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If it is possible would you like to be Chinese?
譯者:unknown     發布時間:2017-06-23     超過 0 位網友閱讀



If it is possible would you like to be Chinese?



Godfree Roberts Ed.D. Education & Geopolitics University of Massachusetts Amherst (1973)
Written Mon
Assuming that your question is directed to me as I am now NO WAY!!

Godfree Roberts 馬薩諸塞大學安姆斯特分校教育與地緣政治教育博士

I was a B+ student at a mediocre school and was given a full undergraduate scholarship then a full scholarship to study for my doctorate then a grant to travel the world investigating interesting educational experiments then a high-paying job running a wonderful school district with 3 months annual paid vacation and a pension that allows me to live comfortably and still travel the world.


If I were Chinese I would be assembling iPhones for HonHai and living in a 16-bed dormitory. As one of the protagonists in the wonderful documentary Up The Yangtze says “If you knew how hard it is just to be an ordinary Chinese you’d faint!”


Rachael Williams BA Chinese & Marketing Furman University (2014)
Written Mon
Ah depends.


Do you mean I would start life over and live it as a Chinese person?


No no no no nope.

不 不 不 不 絕不

Are you freaking kidding me? I'd have to be a student in China and as a teacher of Chinese students that seems like a really raw deal.


Do you know why I have a job and why I can make so much extra money? There is no free time for Chinese kids. The only reason to have a weekend break is to go to the classes they don't teach in school or to get tutored in the classes they're already learning in school.


Do you know there are very few real holidays is China? (As in time given off from work/school)


Ex. “Hey we have Monday off so we don't need to go to school!”


“Wow great!”


“Yea so see you Saturday.”


“What? We don't go to class on Saturday ?”


“Yes we do. Because we have Monday off. It's vacation.”


“That's not vacation! That's just pushing the weekend back a day…”


Lord help you if you get two or three days off. It results in having to go to class for 14–15 days straight. No bueno. No gracias. I'd rather never get a holiday.


The two big exceptions are Spring festival (the winter break) and summer holiday.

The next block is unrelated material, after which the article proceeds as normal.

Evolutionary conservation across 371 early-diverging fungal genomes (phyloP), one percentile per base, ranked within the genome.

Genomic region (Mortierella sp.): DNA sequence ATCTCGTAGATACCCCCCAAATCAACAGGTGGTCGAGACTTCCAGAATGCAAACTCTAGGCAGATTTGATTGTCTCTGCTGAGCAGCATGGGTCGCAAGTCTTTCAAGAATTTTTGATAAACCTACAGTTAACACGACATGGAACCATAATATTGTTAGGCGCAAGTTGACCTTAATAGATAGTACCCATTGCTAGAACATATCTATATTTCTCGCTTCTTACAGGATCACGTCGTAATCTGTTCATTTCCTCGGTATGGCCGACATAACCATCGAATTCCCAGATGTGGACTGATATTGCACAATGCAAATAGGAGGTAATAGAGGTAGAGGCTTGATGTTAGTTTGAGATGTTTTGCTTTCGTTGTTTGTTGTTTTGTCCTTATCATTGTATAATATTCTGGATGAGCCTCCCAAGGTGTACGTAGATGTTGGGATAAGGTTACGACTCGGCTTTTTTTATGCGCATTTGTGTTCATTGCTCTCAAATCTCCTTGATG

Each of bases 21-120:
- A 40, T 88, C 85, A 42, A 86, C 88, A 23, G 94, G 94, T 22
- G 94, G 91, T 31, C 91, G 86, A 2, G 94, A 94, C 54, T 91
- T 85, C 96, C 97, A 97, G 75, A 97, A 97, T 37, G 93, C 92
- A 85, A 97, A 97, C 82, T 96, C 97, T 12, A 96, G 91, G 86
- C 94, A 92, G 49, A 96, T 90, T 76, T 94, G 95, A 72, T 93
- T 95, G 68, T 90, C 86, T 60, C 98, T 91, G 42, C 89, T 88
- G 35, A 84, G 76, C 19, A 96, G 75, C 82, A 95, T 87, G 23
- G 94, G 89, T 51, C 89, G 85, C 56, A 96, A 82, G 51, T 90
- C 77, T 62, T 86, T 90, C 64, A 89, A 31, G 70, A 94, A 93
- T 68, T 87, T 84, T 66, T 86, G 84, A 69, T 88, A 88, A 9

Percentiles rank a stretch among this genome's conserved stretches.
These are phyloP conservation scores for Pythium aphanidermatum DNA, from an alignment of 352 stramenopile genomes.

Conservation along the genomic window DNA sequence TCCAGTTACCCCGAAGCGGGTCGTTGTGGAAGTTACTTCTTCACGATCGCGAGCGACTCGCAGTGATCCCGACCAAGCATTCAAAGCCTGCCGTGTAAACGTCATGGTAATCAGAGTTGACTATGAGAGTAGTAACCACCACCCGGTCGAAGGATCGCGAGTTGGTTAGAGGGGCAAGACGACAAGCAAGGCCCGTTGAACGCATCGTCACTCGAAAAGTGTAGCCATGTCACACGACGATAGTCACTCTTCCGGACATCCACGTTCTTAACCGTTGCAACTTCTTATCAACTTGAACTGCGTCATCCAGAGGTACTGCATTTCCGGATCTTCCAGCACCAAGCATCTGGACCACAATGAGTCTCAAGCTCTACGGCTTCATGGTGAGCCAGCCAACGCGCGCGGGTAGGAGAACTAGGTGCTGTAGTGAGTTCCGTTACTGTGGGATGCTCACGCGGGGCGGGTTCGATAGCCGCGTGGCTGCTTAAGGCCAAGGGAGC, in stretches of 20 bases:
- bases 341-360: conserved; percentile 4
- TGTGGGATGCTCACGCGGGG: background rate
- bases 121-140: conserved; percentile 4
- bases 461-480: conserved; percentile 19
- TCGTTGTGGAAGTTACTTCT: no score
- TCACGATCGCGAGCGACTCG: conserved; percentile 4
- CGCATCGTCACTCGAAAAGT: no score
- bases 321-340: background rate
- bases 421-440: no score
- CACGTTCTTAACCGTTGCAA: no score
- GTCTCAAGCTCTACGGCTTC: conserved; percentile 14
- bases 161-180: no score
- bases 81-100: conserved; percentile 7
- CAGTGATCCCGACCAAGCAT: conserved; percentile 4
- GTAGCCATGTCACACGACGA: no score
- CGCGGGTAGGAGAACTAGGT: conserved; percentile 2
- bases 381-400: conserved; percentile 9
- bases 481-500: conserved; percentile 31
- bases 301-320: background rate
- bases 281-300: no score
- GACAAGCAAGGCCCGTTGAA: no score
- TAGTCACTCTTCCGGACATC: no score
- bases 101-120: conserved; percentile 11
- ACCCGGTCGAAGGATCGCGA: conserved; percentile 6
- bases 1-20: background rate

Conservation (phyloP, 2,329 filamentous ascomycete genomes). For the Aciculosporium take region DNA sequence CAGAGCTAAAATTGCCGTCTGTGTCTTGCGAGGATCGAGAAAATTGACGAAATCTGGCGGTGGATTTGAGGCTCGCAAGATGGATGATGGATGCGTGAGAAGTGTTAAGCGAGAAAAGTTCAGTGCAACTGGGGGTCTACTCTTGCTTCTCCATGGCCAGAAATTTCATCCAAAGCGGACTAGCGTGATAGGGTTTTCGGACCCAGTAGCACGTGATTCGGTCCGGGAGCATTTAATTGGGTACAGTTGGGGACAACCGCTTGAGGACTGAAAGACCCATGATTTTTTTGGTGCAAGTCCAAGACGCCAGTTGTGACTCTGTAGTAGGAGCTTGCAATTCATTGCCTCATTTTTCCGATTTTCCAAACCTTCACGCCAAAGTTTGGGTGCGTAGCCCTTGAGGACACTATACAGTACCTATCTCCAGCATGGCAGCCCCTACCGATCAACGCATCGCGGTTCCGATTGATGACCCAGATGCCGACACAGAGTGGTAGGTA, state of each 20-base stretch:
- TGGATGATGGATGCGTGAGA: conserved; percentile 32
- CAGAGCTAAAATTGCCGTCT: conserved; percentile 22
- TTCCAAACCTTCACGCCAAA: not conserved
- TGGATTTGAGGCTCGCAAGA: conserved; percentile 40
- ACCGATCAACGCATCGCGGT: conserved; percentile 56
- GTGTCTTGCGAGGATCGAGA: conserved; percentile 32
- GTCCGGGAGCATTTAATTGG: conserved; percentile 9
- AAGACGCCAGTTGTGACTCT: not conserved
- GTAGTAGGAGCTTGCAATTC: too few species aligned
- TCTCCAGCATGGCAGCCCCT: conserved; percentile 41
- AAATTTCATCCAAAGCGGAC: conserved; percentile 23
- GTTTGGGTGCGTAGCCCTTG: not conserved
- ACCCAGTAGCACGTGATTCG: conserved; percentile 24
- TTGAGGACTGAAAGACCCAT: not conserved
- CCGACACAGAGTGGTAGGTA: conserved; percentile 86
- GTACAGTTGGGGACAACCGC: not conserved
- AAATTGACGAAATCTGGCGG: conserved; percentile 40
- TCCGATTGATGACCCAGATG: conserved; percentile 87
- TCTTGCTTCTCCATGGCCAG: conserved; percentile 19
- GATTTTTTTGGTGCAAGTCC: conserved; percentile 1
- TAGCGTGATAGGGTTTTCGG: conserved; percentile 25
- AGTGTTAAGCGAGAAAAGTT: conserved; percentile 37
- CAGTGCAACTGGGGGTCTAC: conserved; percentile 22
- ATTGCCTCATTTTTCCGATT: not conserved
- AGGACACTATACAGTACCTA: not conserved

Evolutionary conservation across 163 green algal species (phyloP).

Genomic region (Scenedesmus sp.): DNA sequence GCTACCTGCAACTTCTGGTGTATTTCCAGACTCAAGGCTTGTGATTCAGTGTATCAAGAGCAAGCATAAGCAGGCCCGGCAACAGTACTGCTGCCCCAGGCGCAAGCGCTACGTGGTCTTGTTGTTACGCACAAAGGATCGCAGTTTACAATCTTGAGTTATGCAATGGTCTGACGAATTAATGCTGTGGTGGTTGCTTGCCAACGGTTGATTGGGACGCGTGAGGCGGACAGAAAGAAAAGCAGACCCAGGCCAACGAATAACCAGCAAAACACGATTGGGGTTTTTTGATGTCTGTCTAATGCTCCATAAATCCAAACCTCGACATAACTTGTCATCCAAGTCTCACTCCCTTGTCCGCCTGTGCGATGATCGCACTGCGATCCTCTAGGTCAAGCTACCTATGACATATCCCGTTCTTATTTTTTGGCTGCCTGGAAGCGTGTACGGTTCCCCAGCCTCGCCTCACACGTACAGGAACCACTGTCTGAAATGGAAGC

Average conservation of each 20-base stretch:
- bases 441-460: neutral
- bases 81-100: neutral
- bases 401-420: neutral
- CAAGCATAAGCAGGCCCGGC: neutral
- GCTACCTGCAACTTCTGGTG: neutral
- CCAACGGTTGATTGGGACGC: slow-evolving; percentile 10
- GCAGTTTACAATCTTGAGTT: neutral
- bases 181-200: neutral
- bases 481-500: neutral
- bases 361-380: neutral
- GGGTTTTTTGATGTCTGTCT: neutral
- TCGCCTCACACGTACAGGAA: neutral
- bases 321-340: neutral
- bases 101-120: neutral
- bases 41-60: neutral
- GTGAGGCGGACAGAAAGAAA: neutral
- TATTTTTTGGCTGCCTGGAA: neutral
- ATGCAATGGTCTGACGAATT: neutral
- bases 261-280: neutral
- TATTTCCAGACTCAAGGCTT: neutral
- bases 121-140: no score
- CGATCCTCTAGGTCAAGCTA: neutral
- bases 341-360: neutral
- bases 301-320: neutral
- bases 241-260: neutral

And the Chinese school system is very rigid compared to how I was taught. There is tons of rote memorization and very little discussion. There's not much room for kids to stretch out and explore a variety of life philosophies because the schools are primarily concerned with keeping the whole situation under control.


Do you know how many students on average I had in a public high school in a single classroom together?


EIGHTY. Try to teach deep and meaningful topics to 80 teenagers who have been up since 5:30 and didn't get to bed till midnight because of their crippling amount of homework. I was teaching oral English at the time and I had a rule in class. You can sleep do other homework read draw whatever. Just don't talk to other students who actually want to be learning.


By the way these classrooms weren't big. It was like being in commercial class on a trans-Atlantic flight. Three columns of desks with 4–5 desks in each row.


If you're confused about class content you're on your own pretty much. In my experience students rarely feel comfortable asking questions in class and teachers rarely encourage it. Really tough for an oral English class.


Also I would not want the ridiculous social pressure young Chinese people go through in their personal lives.


My one on one students have opened up to me about how horrible they feel because their mother/father is always negatively comparing them to other children.